August is a month of anticipation for sports fans. No longer must we fill out endless fantasy lineups -- the MLB playoffs are finally on the horizon. The college football season kicks off September 1, with Wisconsin marked as a 35-point favorite against UNLV. And the NFL begins the following week which makes me so excited that my fingers are shaking as I type this.
What am I getting at? Well, quite honestly, I expected better of you, my readers. With all of the excitement, I thought you would be in a good mood. Needless to say, I thought wrong.
Regarding your power rankings....
You don't get the Heap move? Nothing but the salary cap, and age since Dickson and Pitta are young and good. Would still like to have Heap, but not a big drop off.
Replacing Mason with Evans is a huge upgrade.
8th is about right...but why not 7th (Jets went backward on Offense, and we beat them last year) or 6th (Steelers stood pat and probably got caught or past by the Ravens)
I'd say if there was one thing to cause me to keep the Steelers ahead is that it is a shortened preseason, and I think there is an advantage, at least early on, in a team with few or no changes (like the Steelers) against some big changes (upgrades right now only on paper) in the starting lineup.
Still, I think you did a better job than ESPN.
-- Melvin Novak, Severna Park, Md.
JS: Love the spirited email, sir. Firstly, I think the Jets went forward on offense. Jerricho Cotchery was essentially New York's version of Derrick Mason, a solid veteran and quality third down option. That loss isn't insignificant. But I loved the Plaxico Burress move. Braylon Edwards was a diva who wasn’t tough and got jammed far too often on the line. Bringing in Burress (who players say is even better than 2009) gives Mark Sanchez a true 1B threat alongside the resigned Santonio Holmes (excellent move).
Defensively, Kyle Wilson is a year older. He may not be the No. 2 corner yet, but if Antonio Cromartie gives up the long ball as often as last season, Wilson should be able to seize his job, or, at least earn tick other than nickel and dime packages.
Regarding the Ravens -- look, I like them a whole lot. Seven and eight is apples and oranges. You could make the argument that both belong in the top five, for that matter. As I mentioned, I think Baltimore could very well upend Pittsburgh at the top of that division this year. Joe Flacco and his 25 TD passes are ready to make the next step. I've always loved Ed Dickson, and Dennis Pitta is more than serviceable as the second tight end. I do however, strongly believe that the importance of having a veteran TE who catches the ball as well as Heap cannot be understated for a young quarterback like Flacco.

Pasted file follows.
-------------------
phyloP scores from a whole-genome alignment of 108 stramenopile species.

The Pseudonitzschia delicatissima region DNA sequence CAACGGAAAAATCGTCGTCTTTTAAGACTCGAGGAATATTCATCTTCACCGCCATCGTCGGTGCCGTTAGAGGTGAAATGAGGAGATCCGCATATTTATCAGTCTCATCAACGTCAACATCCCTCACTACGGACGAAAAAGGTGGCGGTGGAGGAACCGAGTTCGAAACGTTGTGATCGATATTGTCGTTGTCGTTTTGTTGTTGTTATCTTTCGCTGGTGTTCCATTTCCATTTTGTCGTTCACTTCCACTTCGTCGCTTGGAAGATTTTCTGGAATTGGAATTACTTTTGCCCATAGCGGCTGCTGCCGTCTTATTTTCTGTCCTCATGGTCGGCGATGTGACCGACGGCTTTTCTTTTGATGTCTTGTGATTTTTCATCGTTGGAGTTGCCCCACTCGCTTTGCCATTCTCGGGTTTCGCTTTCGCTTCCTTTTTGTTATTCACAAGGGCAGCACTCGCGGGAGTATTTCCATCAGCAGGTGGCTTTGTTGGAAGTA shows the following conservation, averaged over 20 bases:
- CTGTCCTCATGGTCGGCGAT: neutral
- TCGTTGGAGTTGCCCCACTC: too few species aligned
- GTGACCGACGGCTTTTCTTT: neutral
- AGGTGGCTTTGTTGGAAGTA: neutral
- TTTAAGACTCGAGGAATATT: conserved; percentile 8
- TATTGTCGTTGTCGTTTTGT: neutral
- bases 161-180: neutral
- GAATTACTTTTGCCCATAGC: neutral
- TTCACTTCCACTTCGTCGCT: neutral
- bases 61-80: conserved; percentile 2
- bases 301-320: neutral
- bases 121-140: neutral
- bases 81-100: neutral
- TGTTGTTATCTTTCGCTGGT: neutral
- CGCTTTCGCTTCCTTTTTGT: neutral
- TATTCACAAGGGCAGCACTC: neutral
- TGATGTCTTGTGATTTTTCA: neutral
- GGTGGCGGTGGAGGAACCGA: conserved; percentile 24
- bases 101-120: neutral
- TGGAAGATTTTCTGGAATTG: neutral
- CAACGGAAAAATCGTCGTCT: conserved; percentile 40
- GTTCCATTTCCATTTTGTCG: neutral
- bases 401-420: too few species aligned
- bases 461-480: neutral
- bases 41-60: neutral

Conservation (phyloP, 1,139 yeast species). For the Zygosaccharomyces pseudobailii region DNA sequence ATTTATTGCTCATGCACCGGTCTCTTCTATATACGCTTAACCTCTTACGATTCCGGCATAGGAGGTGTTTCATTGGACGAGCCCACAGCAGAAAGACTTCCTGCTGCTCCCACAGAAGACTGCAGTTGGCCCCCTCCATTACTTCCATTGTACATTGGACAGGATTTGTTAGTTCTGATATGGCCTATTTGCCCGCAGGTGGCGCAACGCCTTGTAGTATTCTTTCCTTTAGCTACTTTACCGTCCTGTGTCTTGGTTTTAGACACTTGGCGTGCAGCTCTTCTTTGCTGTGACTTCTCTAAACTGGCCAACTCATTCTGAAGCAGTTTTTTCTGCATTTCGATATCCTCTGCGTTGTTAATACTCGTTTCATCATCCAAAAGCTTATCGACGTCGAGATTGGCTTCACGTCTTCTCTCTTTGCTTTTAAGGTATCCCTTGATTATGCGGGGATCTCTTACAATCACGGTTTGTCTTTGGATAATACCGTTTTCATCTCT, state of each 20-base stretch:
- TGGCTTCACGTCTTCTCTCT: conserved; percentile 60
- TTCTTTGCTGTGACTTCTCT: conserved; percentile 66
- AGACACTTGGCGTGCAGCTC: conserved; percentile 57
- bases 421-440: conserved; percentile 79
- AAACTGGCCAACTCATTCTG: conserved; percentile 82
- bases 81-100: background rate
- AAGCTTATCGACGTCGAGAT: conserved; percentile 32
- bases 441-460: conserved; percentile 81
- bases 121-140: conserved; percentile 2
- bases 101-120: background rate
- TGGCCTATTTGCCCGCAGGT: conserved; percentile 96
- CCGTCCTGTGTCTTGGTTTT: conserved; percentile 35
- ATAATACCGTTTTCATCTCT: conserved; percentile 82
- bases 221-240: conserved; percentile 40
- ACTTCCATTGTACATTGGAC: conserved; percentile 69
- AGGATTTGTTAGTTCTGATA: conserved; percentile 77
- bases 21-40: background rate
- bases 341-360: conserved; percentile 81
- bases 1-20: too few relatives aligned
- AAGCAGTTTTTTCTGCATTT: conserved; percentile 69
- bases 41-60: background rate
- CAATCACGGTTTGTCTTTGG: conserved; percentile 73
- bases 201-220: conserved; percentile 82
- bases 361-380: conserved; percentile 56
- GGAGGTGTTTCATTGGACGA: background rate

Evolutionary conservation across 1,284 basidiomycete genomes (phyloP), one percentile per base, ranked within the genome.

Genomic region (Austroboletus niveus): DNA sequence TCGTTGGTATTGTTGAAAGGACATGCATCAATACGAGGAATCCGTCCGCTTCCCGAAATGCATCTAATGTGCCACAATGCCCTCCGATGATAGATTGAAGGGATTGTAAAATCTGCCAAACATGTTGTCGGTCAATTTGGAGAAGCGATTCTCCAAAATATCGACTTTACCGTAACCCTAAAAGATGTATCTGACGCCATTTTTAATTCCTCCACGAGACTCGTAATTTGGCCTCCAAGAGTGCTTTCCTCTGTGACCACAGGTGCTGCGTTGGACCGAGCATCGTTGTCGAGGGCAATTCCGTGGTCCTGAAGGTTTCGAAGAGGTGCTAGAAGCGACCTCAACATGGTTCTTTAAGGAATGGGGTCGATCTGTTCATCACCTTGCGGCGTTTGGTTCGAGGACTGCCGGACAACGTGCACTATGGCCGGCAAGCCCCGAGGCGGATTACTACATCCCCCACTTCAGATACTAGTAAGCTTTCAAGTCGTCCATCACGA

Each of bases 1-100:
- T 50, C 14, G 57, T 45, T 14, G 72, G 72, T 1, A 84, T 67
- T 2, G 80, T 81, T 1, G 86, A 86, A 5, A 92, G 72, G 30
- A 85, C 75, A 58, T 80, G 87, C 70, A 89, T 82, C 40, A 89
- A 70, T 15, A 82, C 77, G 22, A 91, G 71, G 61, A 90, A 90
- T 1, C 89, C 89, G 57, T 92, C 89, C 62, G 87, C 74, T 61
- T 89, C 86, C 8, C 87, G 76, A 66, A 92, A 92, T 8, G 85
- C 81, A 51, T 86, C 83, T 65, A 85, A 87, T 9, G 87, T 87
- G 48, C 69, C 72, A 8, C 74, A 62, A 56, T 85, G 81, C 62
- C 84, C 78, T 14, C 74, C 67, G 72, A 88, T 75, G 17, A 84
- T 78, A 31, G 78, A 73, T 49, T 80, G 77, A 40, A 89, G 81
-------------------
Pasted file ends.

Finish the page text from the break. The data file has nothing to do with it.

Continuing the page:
At the end of the day though, I still think the Jets are more explosive offensively with Holmes, LT and now Shonn Greene taking the bulk of the carries. He buries teams in the fourth quarter. Ultimately, I don't think any of this matters, because none of these teams come close to the Patriots, who are my pick to represent the AFC in the Super Bowl.
Hey Jordan - I appreciate the article on Hope Solo and the exposure it gives women's soccer, but...
How can you write an article like that and omit any mention of the Women's Professional Soccer league?
All the USWNT players play in it, except Ali Kreiger. Hope mentioned that the players have no time to rest after the World Cup because they have to capitalize on the momentum, but all the uninjured players are deep into their regular season schedule building to the playoffs in about 3 weeks. And what that means is that they can't be out promoting the game all over the country like Hope. I'm proud that Hope is the face of women's soccer around the country, she's very charismatic and a very talented player, but she's only one of 132 players grinding out a season on the pitch.
So please, some mention of the WPS would go a long way toward promoting women's soccer. In case you're not familiar with WPS, here's a link to their website: www.womensprosoccer.com
Once again, thanks for the exposure,
-- Diane Hansen, Colorado
JS: Thanks for the thoughtful question, Diane. While I appreciate the fact that there is a women's league that exists far beyond the realm of World Cup play and a global audience, I am saddened to repeat the point I made in the last mailbag. As captivating a ride as the US women gave us this summer, I'm afraid it was just that ... a ride. The beauty of the 2010 Men's WC was the American men's ability to capitalize on the momentum and use it back home. With NBC now buying the rights to the MLS and ESPN's contract to televise the Barclay's Premier League, there is a legitimate platform for men's soccer to be seen. I don't argue with your point that there are 132 other players "grinding" (as you stated in one of your emails) in the WPS, but I think that until the league can generate enough capital and interest to have a real TV contract, it will unfortunately continue to flounder. It deeply saddens me, but I can't see any other way.
When UK plays UNC at Rupp on Dec 3rd, it will hopefully be 1vs2. What matchup you look most forward to and does the winner cover?
-- Kerry Cummins, Berea, Ky.
JS: Oh, that's a good one right there! Obviously, the Harrison Barnes-Terrence Jones matchup comes to mind right away. Barnes really flourished the second half of last season as a dominant scorer from 12' and out. The next step of his game is finishing consistently at the basket and flat out getting tougher. Jones is almost too versatile for his own good. While he's no doubt an effective wing player and matchup nightmare, I'd almost like to see him on the block 90-plus percent of the time. Neither will be able to stop each other, but I think Jones' length and size give him the slight edge. I love the Michael Gilchrist-James McAdoo matchup as well. Gilchrist is going to be a gem. At 6'7," 250, he already has an NBA body. McAdoo, meanwhile, is a slithery smooth scorer. If I had to pick a winner, I'd say Kentucky covers a -3 spread at home. Rupp is awfully tough.